VOC? What does that mean? The Minnesota Department of Health states that Volatile Organic Compounds are “a large group of carbon-based chemicals that easily evaporate at room temperature. While most people can smell high levels of some VOCs, other VOCs have no odor. Odor does NOT indicate the level of risk from inhalation of this group of chemicals.”
I’ll bet most of you have heard of formaldehyde. It’s a VOC and considered volatile because it emits a gas at room temperature. As it warms up, more of the chemical off-gasses into a room. (Off-gassing is the natural evaporation of chemicals.) The top three VOC offenders in our home? Carpeting, paint, and furniture and upholstery; all can carry VOCs, such as formaldehyde, toluene, and benzene, just to name a few.
So What’s the Problem with VOCs?
Like many of you, I love spring because it entails throwing open windows, deep cleaning; maybe adding a fresh coat of paint or some other little redecorating project involving new furniture and or area rugs. The Environmental Protection Agency claims Americans spend 90 percent of their time indoors, often at home. More importantly, they claim that indoor air pollutants can be 2-5 times higher than outdoor air. Concentrations of many VOCs are consistently higher indoors (up to ten times higher) than outdoors. (Environmental Protection Agency)
Chemical off-gassing of VOCs is not good for anyone but there are people at greater risk of major health problems including infants and young children, the elderly and those who already have respiratory problems such as asthma and allergies and those people with higher sensitivity to chemicals in general.
Short Term health effects (Acute) to high levels of VOCs: (Minnesota Department of Health)
- Skin irritations
- Shortness of breath
- Worsening of asthma and allergies
Long Term health effects (Chronic) to high levels of VOCs:
- Liver damage
- Kidney damage
- Central nervous system damage
I do ponder at times the coincidence of my cancer diagnosis, just 3 years after a major renovation of our home back in 2000. We updated our family room and master bedroom — of particular note was the new insulation, high VOC paint, wall-to-wall carpeting and new furniture in the master bedroom — a place where we spent 8 hours a night. All of these factors led to major off-gassing and potential toxic overload.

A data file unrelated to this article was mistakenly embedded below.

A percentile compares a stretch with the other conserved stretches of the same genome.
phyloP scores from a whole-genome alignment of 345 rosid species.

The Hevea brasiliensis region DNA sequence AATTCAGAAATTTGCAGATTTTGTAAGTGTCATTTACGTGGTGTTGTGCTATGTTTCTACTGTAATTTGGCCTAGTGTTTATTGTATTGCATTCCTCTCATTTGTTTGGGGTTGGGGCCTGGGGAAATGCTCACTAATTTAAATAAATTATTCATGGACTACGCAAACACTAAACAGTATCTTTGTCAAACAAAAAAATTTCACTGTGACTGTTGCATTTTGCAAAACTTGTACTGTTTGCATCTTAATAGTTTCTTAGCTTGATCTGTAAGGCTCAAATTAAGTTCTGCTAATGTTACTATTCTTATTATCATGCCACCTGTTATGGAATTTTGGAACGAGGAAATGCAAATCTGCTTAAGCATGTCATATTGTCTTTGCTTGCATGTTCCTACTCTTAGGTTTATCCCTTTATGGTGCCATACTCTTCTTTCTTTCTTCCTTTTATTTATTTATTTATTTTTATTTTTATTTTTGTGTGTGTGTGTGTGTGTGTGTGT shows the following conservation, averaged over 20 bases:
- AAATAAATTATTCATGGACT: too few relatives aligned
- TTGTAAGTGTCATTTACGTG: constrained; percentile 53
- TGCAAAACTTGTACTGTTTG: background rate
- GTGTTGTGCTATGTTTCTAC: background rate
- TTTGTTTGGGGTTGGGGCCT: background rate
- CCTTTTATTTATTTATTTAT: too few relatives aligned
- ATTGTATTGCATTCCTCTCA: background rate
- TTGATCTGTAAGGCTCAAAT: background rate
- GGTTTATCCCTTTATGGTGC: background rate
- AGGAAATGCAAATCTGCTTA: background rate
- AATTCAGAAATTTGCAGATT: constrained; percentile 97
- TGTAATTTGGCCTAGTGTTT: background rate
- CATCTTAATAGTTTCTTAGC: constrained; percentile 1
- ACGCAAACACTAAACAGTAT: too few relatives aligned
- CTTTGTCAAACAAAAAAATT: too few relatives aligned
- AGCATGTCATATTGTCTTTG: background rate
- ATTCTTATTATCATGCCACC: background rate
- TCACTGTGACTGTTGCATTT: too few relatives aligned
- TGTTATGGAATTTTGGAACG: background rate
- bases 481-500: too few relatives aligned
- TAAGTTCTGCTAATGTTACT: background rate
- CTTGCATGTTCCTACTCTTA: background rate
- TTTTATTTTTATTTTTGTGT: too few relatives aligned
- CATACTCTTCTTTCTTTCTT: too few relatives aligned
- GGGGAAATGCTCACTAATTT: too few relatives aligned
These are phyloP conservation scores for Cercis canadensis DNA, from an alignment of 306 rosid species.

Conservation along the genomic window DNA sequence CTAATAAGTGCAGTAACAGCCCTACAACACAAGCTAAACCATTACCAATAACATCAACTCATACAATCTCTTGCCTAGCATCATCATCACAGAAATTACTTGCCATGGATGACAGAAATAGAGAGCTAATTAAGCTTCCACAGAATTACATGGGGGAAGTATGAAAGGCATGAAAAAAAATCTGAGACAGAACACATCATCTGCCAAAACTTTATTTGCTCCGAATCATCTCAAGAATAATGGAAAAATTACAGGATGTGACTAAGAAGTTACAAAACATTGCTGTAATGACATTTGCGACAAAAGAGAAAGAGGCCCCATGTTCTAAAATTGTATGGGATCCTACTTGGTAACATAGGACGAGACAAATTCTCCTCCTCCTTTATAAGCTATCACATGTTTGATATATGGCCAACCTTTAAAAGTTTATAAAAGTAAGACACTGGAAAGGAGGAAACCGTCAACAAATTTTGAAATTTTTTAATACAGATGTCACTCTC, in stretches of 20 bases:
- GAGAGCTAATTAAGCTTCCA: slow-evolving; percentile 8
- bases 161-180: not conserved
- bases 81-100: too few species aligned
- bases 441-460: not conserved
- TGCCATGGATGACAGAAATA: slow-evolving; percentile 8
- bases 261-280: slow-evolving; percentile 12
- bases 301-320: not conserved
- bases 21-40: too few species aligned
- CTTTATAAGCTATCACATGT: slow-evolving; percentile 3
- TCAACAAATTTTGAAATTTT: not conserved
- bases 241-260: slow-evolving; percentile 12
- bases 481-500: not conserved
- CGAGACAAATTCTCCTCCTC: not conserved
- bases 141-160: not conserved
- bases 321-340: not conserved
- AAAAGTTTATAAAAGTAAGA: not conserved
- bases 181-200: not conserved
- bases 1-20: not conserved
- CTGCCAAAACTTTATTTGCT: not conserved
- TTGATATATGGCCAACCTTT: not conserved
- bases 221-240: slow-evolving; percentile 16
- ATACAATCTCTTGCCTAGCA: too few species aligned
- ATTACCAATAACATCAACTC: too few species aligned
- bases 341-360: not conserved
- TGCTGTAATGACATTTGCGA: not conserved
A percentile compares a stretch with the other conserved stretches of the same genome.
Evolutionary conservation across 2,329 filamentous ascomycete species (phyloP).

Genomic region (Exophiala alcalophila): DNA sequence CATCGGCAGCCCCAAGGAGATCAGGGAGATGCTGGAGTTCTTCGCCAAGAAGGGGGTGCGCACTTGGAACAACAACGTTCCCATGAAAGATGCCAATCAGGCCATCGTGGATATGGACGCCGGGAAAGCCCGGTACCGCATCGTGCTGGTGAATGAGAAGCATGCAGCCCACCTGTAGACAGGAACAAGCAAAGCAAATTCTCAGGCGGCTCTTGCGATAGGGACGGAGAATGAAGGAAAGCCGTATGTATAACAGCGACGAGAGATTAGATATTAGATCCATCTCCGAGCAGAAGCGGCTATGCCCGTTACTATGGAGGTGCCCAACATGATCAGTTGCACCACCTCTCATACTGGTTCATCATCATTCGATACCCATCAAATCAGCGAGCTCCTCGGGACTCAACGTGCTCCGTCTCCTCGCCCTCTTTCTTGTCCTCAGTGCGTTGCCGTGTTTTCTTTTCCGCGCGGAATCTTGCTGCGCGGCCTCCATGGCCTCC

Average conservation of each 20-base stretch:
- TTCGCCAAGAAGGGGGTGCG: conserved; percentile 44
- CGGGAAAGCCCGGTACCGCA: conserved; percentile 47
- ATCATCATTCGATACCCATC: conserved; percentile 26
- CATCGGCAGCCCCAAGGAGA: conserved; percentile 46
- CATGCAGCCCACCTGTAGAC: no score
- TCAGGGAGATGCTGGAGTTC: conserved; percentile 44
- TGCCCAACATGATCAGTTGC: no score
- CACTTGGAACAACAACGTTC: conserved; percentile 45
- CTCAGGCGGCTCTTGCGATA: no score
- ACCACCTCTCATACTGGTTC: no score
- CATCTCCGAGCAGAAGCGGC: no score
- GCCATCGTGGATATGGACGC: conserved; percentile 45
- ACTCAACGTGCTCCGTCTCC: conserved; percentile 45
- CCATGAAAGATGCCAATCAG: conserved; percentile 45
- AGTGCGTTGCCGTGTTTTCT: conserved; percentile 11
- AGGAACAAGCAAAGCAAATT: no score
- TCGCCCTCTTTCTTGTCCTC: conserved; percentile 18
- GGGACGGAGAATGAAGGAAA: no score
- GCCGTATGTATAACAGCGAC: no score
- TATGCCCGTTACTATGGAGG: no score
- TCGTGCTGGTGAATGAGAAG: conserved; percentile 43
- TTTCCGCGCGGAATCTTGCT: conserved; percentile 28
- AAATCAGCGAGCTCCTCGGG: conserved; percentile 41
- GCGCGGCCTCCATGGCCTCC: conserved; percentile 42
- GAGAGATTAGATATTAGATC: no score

New carpet – Consumer Reports indicates that 200 chemicals are in the mixtures of gasses released by new carpets. Most are made with agents using toxic synthetic chemicals including artificial dyes, stain and soil repellents, adhesives, moth proofing and flame retardants. (All known to cause loss of memory, respiratory and nerve damage)
Old carpet – Sometimes these can actually be worse than new carpets, in that may still contain chemicals currently banned. They also harbor years of dirt, dust mites, toxic cleaning products, pesticides and solvents.
Tips to Reduce VOCs in Your Carpet Choices
When you can, replace or choose rugs:
Made from wool, sisal, sea grass or jute.
- With the Green Label Plus Certification. They have passed independent laboratory tests for emissions from thirteen notorious chemicals.
- Make sure they are 100 percent organic, pesticide free with NO CHEMICALS applied.
- Consider bamboo, tile, wood and other alternative natural or Eco-friendly flooring options.
For other healthy rug options click: www.naturescarpet.com
Tips for Cleaning Rugs
To clean rugs with non-toxic products, click here to see my full list and instructions.
- Dry-Baking Soda
- Liquid-White Vinegar
- Professional non toxic companies
I love colored walls (!) but I learned a long time ago:
- Traditional paints can off-gas for up to 7 years.
- Darker colors of paint tend to contain higher levels of VOCs.
- There seems to be some dispute as to paint manufacturer who claim zero VOCs; but the one thing experts seem to agree on is that using paints with lower VOC levels is making a healthier choice. (Consumer Reports)